Three months ago, the CEO of Total, Christophe de Margerie, dared utter the phrase heard around the petrodollar world, “There is no reason to pay for oil in dollars,” as we noted here. Today, RT reports the dreadful news that he was killed in a business jet crash at Vnukovo Airport in Moscow after the aircraft hit a snow-plough on take-off. The airport issued a statement confirming:
According to preliminary data, the light aircraft collided with a snow-cleaning machine on takeoff, a source at the capital’s airport told RIA.
The aircraft was sending distress signals while still in the air and reporting an engine fire and fuselage damage, LifeNews reports. Upon crashing on the runway, the aircraft was engulfed in flames, reportedly killing everyone on board.
While initials reports suggested four people died in the tragedy, officials report that five bodies were found at the crash site, one allegedly being the driver of the snow-cleaning vehicle.
“A criminal investigation has been opened into the violation of safety regulations after a light aircraft crash in the capital’s Vnukovo airport,” transport official Tatyana Morozova told RIA.
An investigative group is working at the crash site, Morozova added. In addition to people who were on board the plane, she said, the driver snowplow was killed.
As it turns out, the driver who was accused of being drunk at the time is still alive and his lawyer claims he denies being intoxicated.
Of course this could merely be a desparately sad accident… aside from the coincidence of this so recently…
De Margerie had recently expressed his support for a wider use of other currencies in transactions outside the US – for oil purchases in particular – after the scandal involving France’s largest bank, BNP Paribas, which was slapped with a record $9 billion fine and a 1-year dollar trading ban.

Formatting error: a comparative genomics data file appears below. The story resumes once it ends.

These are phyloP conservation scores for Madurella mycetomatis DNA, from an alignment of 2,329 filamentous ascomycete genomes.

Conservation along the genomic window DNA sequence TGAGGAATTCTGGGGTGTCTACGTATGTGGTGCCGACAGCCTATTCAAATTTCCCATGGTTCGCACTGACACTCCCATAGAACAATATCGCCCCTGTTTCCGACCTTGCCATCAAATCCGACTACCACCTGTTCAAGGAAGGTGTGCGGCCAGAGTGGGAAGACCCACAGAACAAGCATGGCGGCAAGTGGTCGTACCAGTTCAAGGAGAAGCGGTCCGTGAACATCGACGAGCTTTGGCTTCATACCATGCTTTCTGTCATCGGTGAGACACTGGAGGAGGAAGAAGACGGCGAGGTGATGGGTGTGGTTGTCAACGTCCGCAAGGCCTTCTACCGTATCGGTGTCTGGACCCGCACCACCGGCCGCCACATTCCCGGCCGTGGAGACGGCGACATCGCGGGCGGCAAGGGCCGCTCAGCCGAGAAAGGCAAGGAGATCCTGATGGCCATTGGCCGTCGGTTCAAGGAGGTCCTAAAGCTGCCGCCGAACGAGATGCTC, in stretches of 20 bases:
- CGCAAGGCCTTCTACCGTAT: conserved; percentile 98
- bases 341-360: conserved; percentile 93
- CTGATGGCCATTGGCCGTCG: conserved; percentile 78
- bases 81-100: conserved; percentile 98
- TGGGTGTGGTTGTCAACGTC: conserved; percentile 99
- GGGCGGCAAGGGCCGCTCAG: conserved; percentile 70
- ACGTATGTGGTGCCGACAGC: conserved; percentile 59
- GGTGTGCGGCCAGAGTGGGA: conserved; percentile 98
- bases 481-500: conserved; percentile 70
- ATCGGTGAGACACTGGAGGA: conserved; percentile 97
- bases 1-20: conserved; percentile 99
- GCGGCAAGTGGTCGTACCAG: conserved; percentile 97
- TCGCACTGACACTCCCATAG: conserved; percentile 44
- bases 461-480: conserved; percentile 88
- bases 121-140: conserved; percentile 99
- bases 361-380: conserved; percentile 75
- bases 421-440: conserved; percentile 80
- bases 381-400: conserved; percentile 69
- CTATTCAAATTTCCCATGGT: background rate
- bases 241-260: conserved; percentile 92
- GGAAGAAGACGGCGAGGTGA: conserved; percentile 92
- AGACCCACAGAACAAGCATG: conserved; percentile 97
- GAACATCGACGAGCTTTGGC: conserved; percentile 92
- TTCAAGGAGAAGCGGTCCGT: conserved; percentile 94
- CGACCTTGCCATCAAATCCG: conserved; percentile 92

• source: RT.com
Christophe de Margerie, the CEO of Total (the world’s 13th biggest oil producer and Europe’s 2nd largest), believes “There is no reason to pay for oil in dollars.” Clearly, based on his comments, that we have passed peak Petrodollar.
Oil major Total’s chief executive said on Saturday the euro should have a bigger role in international trade although it was not possible to do without the U.S. dollar.
Christophe de Margerie was responding to questions about calls by French policymakers to find ways at EU level to bolster the use of the euro in international business following a record U.S. fine for BNP.
“There is no reason to pay for oil in dollars,” he said. He said the fact that oil prices are quoted in dollars per barrel did not mean that payments actually had to be made in that currency.
So even a major beneficiary of the status quo appears to see the end in sight for the Petrodollar.
Furthermore, despite Western-imposed sanctions on Russia that prohibit western financing and technology transfer to some Russian energy projects, Total is continuing to pursue a natural gas project in Yamal, a joint venture with Russia’s Novatek and China’s CNPC.
“Can we live without Russian gas in Europe? The answer is no. Are there any reasons to live without it? I think – and I’m not defending the interests of Total in Russia – it is a no,” the Total boss told Reuters back in summer.
• source : zerohedge.com